It's teepee time! How to make a natural garden den
You don't need oodles of cash or room to make this fun playhouse for kids in your garden.
Most of us aren't lucky enough to preside over lots of outdoor space so we have to make the best of what we have. Quite often that means being a bit thrifty too.
Garden playhouses are always popular with children and they look lovely, if they're wooden or painted. But they're also expensive and take up much needed room.
A lovely, natural alternative is a teepee made out of runner beans, sweet peas, or for year-round play value - ivy. Here's how to make one.
You will need:
- 8-10 long bamboo canes which can be bought cheaply from garden centres. The longer the cane the bigger the teepee (ones big enough to fit a couple of little people or even to accommodate you too work best).
- Plants. Any of those listed above will do. You want to make sure you're buying climbers so they can scramble up the canes and create the shelter.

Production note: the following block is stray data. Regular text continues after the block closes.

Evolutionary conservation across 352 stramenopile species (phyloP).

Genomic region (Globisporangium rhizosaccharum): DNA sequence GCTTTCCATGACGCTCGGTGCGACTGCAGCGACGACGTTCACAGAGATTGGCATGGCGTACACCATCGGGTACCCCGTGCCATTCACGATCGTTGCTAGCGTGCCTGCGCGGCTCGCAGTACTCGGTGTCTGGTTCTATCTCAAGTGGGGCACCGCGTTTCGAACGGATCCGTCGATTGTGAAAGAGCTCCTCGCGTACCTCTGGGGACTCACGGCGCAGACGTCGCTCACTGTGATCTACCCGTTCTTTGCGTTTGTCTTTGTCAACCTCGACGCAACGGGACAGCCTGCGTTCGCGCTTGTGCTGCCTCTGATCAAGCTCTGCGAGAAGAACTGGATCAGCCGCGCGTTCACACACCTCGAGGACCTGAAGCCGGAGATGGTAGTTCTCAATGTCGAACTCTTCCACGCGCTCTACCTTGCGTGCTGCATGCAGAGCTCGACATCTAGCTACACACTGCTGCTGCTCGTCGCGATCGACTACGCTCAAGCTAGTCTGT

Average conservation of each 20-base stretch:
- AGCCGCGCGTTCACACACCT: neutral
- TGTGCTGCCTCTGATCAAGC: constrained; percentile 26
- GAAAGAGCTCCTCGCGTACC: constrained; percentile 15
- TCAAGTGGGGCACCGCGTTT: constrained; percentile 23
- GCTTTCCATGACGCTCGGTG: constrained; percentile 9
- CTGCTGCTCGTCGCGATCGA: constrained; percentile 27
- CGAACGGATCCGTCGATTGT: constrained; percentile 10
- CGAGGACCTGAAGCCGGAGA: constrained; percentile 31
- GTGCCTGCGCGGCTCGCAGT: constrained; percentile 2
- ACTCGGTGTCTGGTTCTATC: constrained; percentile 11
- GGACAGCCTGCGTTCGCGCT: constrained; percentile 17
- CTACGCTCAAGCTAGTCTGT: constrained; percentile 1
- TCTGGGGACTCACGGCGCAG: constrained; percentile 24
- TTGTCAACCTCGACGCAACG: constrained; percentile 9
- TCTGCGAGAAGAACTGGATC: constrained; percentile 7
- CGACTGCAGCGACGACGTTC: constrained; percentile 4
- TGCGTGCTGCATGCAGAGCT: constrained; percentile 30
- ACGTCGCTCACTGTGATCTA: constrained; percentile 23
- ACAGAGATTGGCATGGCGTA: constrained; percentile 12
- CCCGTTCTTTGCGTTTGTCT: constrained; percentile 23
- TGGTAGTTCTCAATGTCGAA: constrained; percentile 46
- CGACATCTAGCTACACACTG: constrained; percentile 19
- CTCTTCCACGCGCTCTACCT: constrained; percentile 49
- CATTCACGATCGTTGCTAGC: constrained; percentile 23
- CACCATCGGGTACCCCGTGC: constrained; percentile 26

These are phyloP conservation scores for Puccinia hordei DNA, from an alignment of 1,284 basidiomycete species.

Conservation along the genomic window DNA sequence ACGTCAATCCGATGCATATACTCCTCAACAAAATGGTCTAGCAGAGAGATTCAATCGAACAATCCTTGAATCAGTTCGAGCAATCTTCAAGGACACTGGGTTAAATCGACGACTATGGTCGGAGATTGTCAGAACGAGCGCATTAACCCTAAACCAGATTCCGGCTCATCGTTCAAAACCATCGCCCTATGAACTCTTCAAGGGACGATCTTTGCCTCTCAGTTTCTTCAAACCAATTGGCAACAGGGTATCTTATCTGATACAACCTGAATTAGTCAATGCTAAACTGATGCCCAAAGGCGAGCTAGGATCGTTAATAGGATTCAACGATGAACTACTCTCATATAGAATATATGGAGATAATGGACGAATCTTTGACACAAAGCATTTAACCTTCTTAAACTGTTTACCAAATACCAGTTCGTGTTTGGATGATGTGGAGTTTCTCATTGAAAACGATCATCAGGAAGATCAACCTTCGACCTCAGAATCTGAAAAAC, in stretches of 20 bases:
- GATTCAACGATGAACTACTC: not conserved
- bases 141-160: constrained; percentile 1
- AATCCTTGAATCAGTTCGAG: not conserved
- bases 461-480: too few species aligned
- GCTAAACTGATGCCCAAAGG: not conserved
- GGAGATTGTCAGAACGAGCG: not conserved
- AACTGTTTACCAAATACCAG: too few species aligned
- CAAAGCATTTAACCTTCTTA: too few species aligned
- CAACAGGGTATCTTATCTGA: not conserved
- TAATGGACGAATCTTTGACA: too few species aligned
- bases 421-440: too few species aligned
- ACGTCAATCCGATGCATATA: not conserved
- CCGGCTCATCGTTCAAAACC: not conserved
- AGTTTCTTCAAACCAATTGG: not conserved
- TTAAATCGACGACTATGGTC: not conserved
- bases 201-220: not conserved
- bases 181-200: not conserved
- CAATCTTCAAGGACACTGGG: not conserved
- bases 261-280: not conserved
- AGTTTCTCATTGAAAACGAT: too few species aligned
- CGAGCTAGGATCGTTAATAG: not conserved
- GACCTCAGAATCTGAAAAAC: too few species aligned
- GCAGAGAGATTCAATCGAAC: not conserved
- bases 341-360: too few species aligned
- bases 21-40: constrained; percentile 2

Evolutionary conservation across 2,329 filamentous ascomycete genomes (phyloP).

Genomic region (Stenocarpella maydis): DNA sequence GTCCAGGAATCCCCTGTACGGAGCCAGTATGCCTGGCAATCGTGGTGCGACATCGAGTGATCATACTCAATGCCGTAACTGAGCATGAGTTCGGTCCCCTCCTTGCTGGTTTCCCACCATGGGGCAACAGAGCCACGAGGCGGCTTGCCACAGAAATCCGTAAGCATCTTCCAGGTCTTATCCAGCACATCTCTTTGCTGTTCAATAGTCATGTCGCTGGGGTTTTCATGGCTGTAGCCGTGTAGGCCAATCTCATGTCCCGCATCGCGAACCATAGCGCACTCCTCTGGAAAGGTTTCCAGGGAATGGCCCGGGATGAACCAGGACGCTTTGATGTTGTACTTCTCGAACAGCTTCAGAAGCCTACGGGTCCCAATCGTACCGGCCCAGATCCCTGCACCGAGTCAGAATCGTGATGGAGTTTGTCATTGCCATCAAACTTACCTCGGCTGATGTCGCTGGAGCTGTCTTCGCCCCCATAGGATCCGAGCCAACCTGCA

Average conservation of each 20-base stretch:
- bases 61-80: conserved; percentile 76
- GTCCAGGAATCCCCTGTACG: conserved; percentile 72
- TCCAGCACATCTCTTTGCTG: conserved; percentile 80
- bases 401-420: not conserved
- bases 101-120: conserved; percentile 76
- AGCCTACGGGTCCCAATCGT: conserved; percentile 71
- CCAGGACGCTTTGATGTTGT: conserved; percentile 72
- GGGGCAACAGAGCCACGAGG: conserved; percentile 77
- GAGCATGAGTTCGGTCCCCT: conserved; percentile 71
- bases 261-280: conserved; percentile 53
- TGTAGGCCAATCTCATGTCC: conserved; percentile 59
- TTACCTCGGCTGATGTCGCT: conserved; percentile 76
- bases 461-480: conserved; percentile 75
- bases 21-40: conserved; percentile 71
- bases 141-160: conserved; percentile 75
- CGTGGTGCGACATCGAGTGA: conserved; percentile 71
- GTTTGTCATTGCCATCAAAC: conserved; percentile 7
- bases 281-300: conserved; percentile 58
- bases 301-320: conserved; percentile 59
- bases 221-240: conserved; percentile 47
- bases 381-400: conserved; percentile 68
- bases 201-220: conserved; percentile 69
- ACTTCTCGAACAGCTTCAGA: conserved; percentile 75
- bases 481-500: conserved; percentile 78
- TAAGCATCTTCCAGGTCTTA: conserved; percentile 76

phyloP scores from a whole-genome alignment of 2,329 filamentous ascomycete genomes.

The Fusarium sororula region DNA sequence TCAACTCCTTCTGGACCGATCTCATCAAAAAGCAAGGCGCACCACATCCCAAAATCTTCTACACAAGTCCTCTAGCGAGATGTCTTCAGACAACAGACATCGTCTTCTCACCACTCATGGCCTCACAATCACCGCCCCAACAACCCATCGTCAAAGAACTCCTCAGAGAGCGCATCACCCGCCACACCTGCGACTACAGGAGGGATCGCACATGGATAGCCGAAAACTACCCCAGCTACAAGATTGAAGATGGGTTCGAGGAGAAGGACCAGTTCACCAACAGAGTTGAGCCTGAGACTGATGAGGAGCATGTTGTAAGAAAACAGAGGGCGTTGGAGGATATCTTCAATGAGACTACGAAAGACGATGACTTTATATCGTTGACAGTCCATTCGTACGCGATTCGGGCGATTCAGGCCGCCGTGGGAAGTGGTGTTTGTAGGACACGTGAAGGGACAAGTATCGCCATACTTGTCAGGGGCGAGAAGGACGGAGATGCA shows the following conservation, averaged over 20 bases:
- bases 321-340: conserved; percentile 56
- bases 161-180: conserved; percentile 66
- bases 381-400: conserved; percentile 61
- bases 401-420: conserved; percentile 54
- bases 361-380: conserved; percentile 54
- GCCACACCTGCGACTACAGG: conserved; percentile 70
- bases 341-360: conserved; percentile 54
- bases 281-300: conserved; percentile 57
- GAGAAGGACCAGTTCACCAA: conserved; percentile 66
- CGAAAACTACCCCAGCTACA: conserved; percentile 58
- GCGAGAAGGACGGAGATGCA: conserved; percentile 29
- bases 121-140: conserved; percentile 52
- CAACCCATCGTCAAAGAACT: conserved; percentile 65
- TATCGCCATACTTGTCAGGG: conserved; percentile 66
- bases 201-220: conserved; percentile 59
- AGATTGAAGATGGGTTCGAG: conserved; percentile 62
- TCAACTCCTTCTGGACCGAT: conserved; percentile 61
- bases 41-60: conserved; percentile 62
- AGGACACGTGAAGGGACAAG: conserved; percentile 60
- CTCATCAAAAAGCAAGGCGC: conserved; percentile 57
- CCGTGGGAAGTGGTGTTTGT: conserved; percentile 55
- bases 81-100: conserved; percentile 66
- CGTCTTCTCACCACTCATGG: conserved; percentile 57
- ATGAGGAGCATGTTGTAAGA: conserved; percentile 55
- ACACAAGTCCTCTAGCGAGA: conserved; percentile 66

To make the teepee:
- Find a sunny spot if possible.
- Decide how big you're going to go. Bigger is better in my opinion but again, it depends on space.
- Place the canes in a circle, moving them to ge the size of the teepee you want.
- Tie string from cane to cane, moving up as you go around. This will give the plants something to grow up too. Remember to leave a gap at the front for the door.
- Dig out the earth around the outside of the teepee (if it's on grass) and mix in some well rotted manure then plant your beans or sweetpea, two to a cane. You may need to protect these from slugs. I've planted my sweet peas and beans outside now (I live in southern England), if you live further north you may want to wait a few more weeks.
- Gently tie in the plants if they need a bit of support (sweetpeas do). Place them in between the canes so they can grow up the string.
- Inside, if you've created your den on dirt, place some wood chippings down. If it's on a lawn it's not so important but do remember to water the plants!
I love bean teepees and incorporated one into plans for a sensory garden at school. They look lovely, the children adore them, they fuel lots of imaginiative play and best of all they double up as a planting space giving you flowers or beans too.
Photo copyright: Debbie Webber
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